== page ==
After sending our men and women to fight for our defense or interests abroad where they face the barrel of a gun or travel along bomb-strewn roads as a course of their daily duties, it only makes sense that upon their return we give our warriors some sort of benefit since most of them are paid little for the risks they take. It isn’t unreasonable to say that we should offer publicly-funded healthcare to our veterans. They deserve it and it should be our responsibility to maintain and improve the health of the bodies and minds that were scarified for us.
But, the current way of doing things – clinics and hospitals maintained by Veterans Affairs (VA) – shouldn’t be the only way. By following that path, we’ve achieved the cruelest of ironies: After they have survived wars and occupations overseas the health system that was meant to protect our veterans at home could ultimately end up being the very thing that kills them.
For a glaring example, look at the track record of the Buffalo VA Medical Center.
In 2013, a routine inspection discovered more than 700 vets could have been exposed to HIV or hepatitis from reused insulin pens. Hospital staff did not follow the necessary protocol and failed to dispose of the one-time use pens, which in turn created a health risk similar to that of sharing a syringe.
In 2017, in excess of 500 veterans were potentially exposed to those diseases and more after improperly cleaned colonoscopy equipment was inserted into their bodies. Not surprisingly, Buffalo’s officials didn’t learn from a 2009 crisis of the same that put 10,000 patients from VA hospitals in the south at risk.
Then there was last week’s headline: A report issued by the VA’s Inspector General gave an account of a 2016 tragedy during which a man suffered cardiac arrest and rather than try to resuscitate him the staff decided instead to declare him deceased. The details of the incident weren’t reported to higher-ups until almost a year later.
Were all of this to happen in the private sector, doctors, nurses, and hospitals would lose their employment and their licenses. Facilities would close, some people might even be jailed. Not in the VA system. It is, after all, a federal bureaucracy. When crises happen in the VA very few heads roll, some guilty parties keep their jobs or are “reassigned”, and reforms are slow to come if they do at all. The VA has no reason or will to change because it’s a monopoly. They have a captive audience and there is no competition.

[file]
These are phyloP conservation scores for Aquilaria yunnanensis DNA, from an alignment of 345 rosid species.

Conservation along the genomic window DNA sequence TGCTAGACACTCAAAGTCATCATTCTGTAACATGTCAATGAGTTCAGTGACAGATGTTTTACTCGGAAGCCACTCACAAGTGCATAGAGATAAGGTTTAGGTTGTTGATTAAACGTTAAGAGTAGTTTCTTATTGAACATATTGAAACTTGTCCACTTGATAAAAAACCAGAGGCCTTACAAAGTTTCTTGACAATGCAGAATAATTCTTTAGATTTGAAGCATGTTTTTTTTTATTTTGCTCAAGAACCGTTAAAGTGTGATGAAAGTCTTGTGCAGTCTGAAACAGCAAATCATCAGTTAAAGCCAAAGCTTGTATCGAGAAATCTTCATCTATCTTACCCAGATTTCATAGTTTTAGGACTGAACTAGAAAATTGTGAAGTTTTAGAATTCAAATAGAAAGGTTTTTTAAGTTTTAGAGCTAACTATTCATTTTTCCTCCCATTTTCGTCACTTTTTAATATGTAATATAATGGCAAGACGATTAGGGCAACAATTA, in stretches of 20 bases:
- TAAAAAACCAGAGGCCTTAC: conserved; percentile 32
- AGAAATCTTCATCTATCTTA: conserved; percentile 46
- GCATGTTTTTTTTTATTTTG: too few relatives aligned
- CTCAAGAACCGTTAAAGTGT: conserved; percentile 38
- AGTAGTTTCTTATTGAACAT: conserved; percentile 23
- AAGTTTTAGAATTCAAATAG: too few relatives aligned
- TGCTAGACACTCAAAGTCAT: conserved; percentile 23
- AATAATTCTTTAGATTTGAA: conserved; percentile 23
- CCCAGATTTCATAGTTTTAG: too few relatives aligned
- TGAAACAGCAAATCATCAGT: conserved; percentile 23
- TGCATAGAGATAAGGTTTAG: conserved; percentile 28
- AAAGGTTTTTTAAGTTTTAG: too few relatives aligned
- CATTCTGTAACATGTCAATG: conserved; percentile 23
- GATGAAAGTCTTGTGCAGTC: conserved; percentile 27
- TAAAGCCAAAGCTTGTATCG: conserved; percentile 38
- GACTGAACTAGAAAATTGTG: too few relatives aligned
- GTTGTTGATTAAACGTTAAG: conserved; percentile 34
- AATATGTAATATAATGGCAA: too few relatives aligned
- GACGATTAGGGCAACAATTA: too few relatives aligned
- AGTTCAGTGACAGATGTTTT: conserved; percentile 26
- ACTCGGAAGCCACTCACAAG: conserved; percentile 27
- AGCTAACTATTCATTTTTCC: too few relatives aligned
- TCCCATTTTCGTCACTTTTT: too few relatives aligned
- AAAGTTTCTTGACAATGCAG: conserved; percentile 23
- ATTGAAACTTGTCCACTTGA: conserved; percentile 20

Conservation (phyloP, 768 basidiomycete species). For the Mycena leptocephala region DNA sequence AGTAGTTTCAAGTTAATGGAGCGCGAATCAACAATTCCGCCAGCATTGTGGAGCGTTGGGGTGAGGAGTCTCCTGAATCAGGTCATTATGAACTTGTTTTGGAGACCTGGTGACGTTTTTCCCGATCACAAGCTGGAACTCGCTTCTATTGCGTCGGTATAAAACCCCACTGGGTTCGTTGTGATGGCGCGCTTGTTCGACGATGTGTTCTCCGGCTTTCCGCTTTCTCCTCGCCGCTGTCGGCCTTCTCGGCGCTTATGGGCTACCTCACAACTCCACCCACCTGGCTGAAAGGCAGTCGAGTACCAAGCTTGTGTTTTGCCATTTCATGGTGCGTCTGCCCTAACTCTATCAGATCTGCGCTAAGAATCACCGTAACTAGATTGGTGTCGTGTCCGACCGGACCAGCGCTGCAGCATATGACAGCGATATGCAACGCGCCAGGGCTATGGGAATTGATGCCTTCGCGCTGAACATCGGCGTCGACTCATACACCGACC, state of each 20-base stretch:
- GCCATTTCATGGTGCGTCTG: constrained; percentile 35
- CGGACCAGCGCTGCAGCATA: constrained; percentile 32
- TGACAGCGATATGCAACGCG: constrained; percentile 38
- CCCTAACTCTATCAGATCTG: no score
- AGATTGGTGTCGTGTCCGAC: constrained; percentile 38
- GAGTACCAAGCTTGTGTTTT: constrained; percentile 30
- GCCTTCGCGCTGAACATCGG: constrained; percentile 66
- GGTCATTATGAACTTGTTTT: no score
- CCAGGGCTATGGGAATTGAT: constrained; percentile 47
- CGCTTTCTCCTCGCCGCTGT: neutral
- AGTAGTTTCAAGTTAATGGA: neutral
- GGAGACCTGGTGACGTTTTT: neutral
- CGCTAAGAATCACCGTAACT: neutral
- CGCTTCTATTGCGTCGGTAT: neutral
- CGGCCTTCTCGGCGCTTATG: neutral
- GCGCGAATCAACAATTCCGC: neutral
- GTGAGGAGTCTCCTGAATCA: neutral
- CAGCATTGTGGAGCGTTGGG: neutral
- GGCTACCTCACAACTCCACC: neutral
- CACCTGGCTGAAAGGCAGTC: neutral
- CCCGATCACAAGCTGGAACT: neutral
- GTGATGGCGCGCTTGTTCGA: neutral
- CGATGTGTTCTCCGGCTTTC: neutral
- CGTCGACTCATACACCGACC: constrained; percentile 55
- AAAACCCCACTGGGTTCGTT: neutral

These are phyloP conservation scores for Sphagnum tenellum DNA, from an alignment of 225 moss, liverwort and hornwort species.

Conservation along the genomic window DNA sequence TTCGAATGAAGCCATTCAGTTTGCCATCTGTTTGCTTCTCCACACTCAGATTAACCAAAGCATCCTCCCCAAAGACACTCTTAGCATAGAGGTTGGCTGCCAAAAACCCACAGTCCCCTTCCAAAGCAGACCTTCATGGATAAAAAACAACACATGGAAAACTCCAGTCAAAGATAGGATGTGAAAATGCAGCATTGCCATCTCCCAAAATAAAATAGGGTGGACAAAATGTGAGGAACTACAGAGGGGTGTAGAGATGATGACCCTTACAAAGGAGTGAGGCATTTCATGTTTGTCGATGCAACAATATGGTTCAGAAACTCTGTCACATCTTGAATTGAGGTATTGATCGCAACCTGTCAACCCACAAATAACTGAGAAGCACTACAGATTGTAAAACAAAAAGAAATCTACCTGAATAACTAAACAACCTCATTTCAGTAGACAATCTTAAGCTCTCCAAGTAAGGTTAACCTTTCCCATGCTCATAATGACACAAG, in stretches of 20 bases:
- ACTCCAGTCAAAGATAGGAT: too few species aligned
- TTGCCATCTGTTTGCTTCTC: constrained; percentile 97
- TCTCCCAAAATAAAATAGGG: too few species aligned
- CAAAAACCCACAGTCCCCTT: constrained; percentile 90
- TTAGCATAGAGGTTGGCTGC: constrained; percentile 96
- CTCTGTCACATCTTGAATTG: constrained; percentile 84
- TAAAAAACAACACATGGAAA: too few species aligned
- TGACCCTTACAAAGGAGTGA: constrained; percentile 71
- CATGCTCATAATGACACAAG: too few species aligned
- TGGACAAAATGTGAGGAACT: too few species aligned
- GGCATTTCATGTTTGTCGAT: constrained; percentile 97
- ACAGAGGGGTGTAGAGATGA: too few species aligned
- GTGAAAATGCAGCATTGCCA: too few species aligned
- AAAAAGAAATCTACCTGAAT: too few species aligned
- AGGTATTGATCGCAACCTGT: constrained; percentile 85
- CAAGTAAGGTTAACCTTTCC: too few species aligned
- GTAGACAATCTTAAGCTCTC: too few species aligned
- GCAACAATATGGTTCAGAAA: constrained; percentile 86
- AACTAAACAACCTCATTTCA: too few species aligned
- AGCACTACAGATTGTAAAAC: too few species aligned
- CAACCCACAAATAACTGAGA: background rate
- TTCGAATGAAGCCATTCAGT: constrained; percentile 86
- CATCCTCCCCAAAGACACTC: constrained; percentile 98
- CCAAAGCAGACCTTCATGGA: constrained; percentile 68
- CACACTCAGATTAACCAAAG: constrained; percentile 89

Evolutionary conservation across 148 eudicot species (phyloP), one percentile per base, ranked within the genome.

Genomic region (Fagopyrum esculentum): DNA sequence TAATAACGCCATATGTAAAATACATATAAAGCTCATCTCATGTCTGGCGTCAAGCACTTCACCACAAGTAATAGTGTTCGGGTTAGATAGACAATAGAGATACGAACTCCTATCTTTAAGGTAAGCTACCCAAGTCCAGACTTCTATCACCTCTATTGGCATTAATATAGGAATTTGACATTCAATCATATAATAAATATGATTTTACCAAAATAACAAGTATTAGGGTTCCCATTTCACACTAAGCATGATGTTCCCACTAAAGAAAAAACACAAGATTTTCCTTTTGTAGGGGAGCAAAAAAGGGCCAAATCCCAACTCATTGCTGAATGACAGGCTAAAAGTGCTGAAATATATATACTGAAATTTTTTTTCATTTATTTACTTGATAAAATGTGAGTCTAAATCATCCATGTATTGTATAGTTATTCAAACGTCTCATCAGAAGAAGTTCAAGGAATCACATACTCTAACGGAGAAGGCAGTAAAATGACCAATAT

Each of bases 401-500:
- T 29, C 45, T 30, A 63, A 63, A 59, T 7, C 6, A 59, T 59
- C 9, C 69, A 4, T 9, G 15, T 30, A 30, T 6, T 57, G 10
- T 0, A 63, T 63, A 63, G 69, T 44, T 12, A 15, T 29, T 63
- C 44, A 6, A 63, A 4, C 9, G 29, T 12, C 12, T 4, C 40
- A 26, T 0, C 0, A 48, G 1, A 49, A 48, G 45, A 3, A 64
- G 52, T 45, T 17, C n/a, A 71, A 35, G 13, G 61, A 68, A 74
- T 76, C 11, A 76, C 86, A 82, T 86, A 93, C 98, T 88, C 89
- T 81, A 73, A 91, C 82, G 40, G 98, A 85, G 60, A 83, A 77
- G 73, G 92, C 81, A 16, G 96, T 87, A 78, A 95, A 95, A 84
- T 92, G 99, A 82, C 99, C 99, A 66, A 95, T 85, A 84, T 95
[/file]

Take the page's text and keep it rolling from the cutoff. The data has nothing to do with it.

One of the greatest aspects of free markets and free choice is competition…the dueling participants (individuals or organizations) will always aspire to offer and/or acquire the best, most diverse and most effective products or services possible. Without that motivation, limitations and suspect quality rule the day.
We need to allow our vets some of that freedom (after all, didn’t they fight for freedom?) and give them the ability to choose the care they want, from who they want, and from where they want. They shouldn’t be limited to a single source. Let them get their care from a place of their choosing, be it a VA medical center, Kalieda, Catholic Health or any number of specialists and clinics.
The best way to achieve this is through some sort of voucher system whereby veterans would receive government-funded insurance or their providers would receive publicly-paid reimbursement. It’s a simple concept that would allow the vets to escape the ills of the VA system while pursuing care at some of America’s best facilities.
It’s been tried, but poorly. In 2014, in response to 35 vets who died while waiting for care at the Phoenix VA, the Veterans Choice Act was introduced. That was a misnomer for most of the $2 billion bill was spent on building 26 new VA facilities and hiring more doctors and nurses. Only a relatively small portion of the bill granted vouchers and, even then, a vet had to live more than 40 miles from the nearest clinic to utilize the benefit.
A truly effective voucher system would not be dissimilar to Medicaid, through which recipients receive stellar care and benefits that far rival what most privately-insured individuals get. If that Cadillac insurance system can work so well for non-contributors, why shouldn’t something similar – or better – work for those who did contribute to the greatness of our nation?
Simply put, choice and safety are two things that we can - and should - offer our veterans. What we do now affords neither. It’s time for a change…why expose them to ongoing health scares – on domestic soil, no less -- after everything they’ve done for us?
From the 19 March 2018 Greater Niagara Newspapers and Batavia Daily News